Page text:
Transalpina Sunrise 1 on Flickr.Rânca is a recently developed Romanian resort, located at 1,600 m (5,250 ft) elevation, at the foothill of Păpuşa Peak in the Parâng Mountains.
It is located 17.9 kilometers away from Novaci, after passing on the Transalpina (DN 67C) road through the Parâng Mountains. There are views of the Parângu Mare peak and, when the weather is clear, one can see Peleaga peak of the Retezat Mountains.

Transalpina Sunrise 1 on Flickr.

Rânca is a recently developed Romanian resort, located at 1,600 m (5,250 ft) elevation, at the foothill of Păpuşa Peak in the Parâng Mountains.

It is located 17.9 kilometers away from Novaci, after passing on the Transalpina (DN 67C) road through the Parâng Mountains. There are views of the Parângu Mare peak and, when the weather is clear, one can see Peleaga peak of the Retezat Mountains.

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usabin:

The Pantheon on Flickr.
The Pantheon (an adjective meaning “to every god”) is a building in Rome, Italy, commissioned by Marcus Agrippa as a temple to all the gods of Ancient Rome, and rebuilt by Emperor Hadrian in about 126 AD.] The ancient Roman writer Cassius Dio speculated that the name comes either from the statues of so many gods placed around this building or from the resemblance of the dome to the heavens. Since the French Revolution, when the church of Sainte-Geneviève in Paris, France was deconsecrated and turned into the secular monument called the Panthéon of Paris, the generic term pantheon has sometimes been applied to other buildings in which illustrious dead are honored or buried.

usabin:

The Pantheon on Flickr.

The Pantheon (an adjective meaning “to every god”) is a building in Rome, Italy, commissioned by Marcus Agrippa as a temple to all the gods of Ancient Rome, and rebuilt by Emperor Hadrian in about 126 AD.] The ancient Roman writer Cassius Dio speculated that the name comes either from the statues of so many gods placed around this building or from the resemblance of the dome to the heavens. Since the French Revolution, when the church of Sainte-Geneviève in Paris, France was deconsecrated and turned into the secular monument called the Panthéon of Paris, the generic term pantheon has sometimes been applied to other buildings in which illustrious dead are honored or buried.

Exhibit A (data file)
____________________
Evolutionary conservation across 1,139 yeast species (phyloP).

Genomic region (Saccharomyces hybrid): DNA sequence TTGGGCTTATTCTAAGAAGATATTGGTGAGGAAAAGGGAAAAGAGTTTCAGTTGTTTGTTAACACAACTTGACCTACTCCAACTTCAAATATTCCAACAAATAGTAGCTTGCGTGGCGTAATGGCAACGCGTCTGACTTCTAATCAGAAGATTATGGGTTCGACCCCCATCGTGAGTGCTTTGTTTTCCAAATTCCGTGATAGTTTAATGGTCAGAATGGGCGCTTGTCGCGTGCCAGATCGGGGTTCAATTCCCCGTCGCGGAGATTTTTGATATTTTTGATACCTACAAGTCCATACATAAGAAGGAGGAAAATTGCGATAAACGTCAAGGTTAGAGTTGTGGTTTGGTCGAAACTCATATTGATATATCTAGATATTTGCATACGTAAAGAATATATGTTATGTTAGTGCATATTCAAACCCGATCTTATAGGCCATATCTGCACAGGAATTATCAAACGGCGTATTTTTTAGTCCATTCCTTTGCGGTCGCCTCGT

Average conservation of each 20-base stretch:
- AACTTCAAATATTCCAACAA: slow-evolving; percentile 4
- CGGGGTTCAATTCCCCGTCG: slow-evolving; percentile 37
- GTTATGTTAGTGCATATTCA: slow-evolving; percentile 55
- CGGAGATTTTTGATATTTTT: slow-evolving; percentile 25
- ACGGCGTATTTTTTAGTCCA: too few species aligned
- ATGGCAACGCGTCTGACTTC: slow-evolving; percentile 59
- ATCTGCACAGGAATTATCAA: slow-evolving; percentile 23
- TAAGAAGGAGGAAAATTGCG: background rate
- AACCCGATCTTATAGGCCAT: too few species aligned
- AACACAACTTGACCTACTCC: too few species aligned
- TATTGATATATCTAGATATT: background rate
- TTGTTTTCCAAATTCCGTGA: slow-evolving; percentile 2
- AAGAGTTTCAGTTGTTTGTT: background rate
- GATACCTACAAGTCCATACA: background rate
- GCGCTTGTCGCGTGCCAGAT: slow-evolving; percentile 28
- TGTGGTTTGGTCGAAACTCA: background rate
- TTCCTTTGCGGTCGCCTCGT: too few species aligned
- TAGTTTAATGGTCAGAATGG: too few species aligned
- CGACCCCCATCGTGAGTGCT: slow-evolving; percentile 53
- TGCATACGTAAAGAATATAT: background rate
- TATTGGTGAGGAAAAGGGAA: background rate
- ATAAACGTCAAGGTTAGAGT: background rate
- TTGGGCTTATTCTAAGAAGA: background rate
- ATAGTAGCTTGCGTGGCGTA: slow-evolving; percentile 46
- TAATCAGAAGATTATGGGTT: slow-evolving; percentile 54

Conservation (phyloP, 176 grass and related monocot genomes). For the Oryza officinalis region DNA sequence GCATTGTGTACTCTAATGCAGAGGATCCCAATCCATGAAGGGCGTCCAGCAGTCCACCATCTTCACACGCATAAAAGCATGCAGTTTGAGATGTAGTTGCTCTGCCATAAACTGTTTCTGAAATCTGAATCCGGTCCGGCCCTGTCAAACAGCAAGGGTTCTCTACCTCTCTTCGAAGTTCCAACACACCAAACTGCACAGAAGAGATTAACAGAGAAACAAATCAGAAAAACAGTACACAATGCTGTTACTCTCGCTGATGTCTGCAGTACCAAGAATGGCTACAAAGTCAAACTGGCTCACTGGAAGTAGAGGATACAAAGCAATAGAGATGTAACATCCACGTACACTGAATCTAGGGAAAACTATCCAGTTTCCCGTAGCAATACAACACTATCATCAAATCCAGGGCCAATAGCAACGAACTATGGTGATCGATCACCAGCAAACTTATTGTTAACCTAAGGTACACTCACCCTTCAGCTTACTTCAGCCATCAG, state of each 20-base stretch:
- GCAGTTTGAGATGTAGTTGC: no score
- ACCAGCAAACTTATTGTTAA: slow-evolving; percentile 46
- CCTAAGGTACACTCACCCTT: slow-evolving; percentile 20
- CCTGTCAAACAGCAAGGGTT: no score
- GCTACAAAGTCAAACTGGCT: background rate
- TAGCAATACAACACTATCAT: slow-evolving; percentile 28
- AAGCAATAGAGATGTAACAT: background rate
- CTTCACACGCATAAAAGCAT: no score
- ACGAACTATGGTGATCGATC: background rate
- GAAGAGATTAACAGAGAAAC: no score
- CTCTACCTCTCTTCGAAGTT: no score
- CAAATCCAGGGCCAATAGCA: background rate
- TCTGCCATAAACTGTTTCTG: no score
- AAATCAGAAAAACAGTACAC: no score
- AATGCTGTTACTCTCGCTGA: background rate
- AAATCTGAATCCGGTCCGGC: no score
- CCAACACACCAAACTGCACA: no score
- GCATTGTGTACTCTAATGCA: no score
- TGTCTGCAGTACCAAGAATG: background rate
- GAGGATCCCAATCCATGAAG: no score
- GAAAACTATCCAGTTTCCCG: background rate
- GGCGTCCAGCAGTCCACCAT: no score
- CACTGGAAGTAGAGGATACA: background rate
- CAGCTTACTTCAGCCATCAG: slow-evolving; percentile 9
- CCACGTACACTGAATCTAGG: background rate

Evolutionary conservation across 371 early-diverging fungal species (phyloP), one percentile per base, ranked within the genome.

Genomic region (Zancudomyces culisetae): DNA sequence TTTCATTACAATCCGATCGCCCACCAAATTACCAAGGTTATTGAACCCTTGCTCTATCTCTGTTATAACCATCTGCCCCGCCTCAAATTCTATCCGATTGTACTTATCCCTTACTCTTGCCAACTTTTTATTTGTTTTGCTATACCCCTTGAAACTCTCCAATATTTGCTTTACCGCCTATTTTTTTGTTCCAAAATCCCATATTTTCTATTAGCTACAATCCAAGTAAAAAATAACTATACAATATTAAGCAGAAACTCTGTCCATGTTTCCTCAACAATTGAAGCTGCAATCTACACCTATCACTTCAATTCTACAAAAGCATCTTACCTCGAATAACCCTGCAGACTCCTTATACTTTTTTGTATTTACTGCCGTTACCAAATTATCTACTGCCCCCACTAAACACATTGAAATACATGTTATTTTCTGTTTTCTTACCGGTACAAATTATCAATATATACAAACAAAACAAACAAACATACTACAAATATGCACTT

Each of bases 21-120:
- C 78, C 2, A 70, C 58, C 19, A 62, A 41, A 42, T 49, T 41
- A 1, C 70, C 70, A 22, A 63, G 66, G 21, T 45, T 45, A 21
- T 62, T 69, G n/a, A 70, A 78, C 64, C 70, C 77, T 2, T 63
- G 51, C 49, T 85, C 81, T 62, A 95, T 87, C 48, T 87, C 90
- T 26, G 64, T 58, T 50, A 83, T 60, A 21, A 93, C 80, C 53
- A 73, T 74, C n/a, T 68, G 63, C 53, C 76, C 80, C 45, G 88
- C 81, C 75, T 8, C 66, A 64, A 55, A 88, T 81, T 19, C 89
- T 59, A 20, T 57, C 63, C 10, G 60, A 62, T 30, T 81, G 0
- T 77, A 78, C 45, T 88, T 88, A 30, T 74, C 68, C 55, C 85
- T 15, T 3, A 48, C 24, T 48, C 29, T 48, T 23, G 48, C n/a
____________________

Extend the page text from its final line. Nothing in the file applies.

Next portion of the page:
Plitvice Waterfall 3 on Flickr.Plitvice Lakes National Park lies in the Plitvice plateau which is surrounded by three mountains part of the Dinaric Alps : Plješevica mountain (Gornja Plješevica peak 1,640 m) and the Mala Kapela mountain (Seliški Vrh peak at 1,280 m) and Medveđak (884 m).
The lakes are separated by natural dams of travertine, which is deposited by the action of moss, algae and bacteria. The encrusted plants and bacteria accumulate on top of each other, forming travertine barriers which grow at the rate of about 1 cm per year.

Plitvice Waterfall 3 on Flickr.

Plitvice Lakes National Park lies in the Plitvice plateau which is surrounded by three mountains part of the Dinaric Alps : Plješevica mountain (Gornja Plješevica peak 1,640 m) and the Mala Kapela mountain (Seliški Vrh peak at 1,280 m) and Medveđak (884 m).
The lakes are separated by natural dams of travertine, which is deposited by the action of moss, algae and bacteria. The encrusted plants and bacteria accumulate on top of each other, forming travertine barriers which grow at the rate of about 1 cm per year.

Piazza Navona on Flickr.Piazza Navona is a city square in Rome, Italy. It is built on the site of the Stadium of Domitian, built in 1st century AD, and follows the form of the open space of the stadium. The ancient Romans came there to watch the agones (“games”), and hence it was known as ‘Circus Agonalis’ (competition arena). It is believed that over time the name changed to ‘in agone’ to ‘navone’ and eventually to ‘navona’.

Piazza Navona on Flickr.

Piazza Navona is a city square in Rome, Italy. It is built on the site of the Stadium of Domitian, built in 1st century AD, and follows the form of the open space of the stadium. The ancient Romans came there to watch the agones (“games”), and hence it was known as ‘Circus Agonalis’ (competition arena). It is believed that over time the name changed to ‘in agone’ to ‘navone’ and eventually to ‘navona’.